The Towpath road was a challenge to traverse. For Pelican, it was for doing her best to pick the best path and stay out of ruts etc. For me, it was the jostling of my belly that made me wince repeatedly. Earic and Pelican did their best not to laugh too loud or too often.

At the clearing we saw Common Gallinule and heard Least Bittern, as well as Orioles, Yellow Warblers, and Catbirds. We gave it some time, but if there was a Gargany there we sure couldn’t see it.  We also saw Green winged Teal, Blue-winged Teal, Wigeon, Shoveler, and Pintail. After a while as many as five Bald Eagles appeared over the marsh, and put up all of the ducks. Couldn’t pick out our target in the melee, but a sight to behold nevertheless.

We decided to try birding elsewhere and met up with Willie Diademed Sandpiper-Plover on the way out.  He and his party took up station at towpath after exchanging cell numbers, while we went to the visitor’s center.

The visitors center gave us Martins, a bird I had missed on the Doodle-ing Bash trip. Not a lot else and it appeared very dry. Add to that a creepy guy shouting out bible rantings and we departed in short order.

Much to our chagrin we discovered the wildlife drive was closed for repairs and was fenced off. We headed back instead. On the way we stopped at Armistead road where we looked for a reported Prothonotary, we found a male and female Cerulean in consolation.

Oh well, we decided to head back to East Road to give it another go. After all, it was getting near the time the bird was ~supposed~ to show up. Zach was still there, as was a group of other birders. No luck yet. And then Menachem Goldfinch and his mom showed up, as did Patrick Pallas Reed Bunting. The birders, not to mention down-state birders,  were coming out of the woodwork; would the Gargany?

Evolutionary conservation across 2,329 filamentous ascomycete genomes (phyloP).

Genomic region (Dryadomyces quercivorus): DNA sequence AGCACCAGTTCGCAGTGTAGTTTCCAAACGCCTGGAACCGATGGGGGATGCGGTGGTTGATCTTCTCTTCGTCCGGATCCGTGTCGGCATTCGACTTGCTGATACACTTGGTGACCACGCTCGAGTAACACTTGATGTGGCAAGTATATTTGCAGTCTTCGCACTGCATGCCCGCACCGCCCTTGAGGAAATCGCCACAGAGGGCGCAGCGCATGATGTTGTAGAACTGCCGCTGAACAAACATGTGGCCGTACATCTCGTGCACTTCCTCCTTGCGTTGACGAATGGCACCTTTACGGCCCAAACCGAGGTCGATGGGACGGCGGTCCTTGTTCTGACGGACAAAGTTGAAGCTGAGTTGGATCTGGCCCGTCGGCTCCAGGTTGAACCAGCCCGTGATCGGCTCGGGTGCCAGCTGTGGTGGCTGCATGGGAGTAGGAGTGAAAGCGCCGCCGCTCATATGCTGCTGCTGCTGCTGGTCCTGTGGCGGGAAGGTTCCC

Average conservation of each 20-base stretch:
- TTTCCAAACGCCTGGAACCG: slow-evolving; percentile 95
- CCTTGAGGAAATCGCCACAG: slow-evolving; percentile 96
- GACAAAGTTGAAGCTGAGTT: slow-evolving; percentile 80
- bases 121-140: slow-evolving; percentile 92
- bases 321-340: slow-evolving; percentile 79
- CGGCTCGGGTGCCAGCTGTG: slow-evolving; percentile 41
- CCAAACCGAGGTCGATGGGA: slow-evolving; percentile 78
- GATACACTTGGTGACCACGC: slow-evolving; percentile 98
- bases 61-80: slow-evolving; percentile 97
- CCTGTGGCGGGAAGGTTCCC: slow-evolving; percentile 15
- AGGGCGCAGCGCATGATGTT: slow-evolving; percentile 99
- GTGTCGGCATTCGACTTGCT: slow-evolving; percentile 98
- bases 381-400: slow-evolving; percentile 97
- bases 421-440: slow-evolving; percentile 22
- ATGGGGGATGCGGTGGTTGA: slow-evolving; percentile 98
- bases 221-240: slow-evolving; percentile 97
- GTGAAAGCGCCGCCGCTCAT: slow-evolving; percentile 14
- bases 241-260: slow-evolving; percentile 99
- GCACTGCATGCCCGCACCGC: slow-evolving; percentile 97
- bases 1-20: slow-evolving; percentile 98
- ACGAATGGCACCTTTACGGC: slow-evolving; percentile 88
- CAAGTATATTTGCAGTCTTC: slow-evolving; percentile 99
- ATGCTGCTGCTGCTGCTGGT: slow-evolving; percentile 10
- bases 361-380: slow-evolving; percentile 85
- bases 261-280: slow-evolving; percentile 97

We were assembled so that we could search the south west corner of the marsh. We began scanning in earnest again and then after a short while Earic said: “I think I have the bird, let me look in your scope Pat”. He looked through her superior optics, and said: “That’s it!”

I looked through his scope to find landmarks, then through mine and confirmed it was the bird. Holy excrement! The bird was sleeping with its head tucked backwards on its back. How the hell did he find it, especially with that scope of his? Its just a cardboard tube with the bottom of a coke bottle taped onto the far end.

Earic ~heard~ it of course. I overheard him say that “Its snore sounds similar to,  but different from Green-winged or Blue-winged Teal, so I knew it had to be the bird.”

After getting a good look I yelled out to the other birders that we had it, and the mad dash of excited birders gathered round. The distance, the obscuring vegetation, and the wind made observation a challenge. That’s why we had set our selves up sheltered by Pelican’s car. It became most expedient to let the others look through our scopes rather than try to describe the location. 

It was a lifer for almost all present, though for me it was only a NY State bird having seen one in 1997 in NJ. But it is NYS bird # 414 for me. Sated by our views of the bird, we went in search of food. We stopped in Auburn at Parker’s Grille & Tap House for the requisite celebratory beer and a hearty and well deserved repast.

Happy birders! A great end to another epic journey, with great weather, great scenery, and great birds. And the spotting of the bird later in the day was no doubt due to the delay in listening to Spectrum. I’ve learned my lesson: play that album ~first~ so we find good birds without delay!

I have to thank Pelican for doing all the driving. What a trooper! Earic offered to spot her a few times but she is no slouch and said 'no need'. There was a point at which he and I were asleep while she drove on in solitude. Not a birder to be trifled with, in my opinion the epitome of what is being strived for in the article about “female leadership in birding”, on the ABA's blog. On the other hand, twice she made me laugh so hard my belly hurt. Its weird to go from laughing to wincing, but she seemed to enjoy watching me do so.

Gargany Me With a Spoon? Uh, yuh, totally.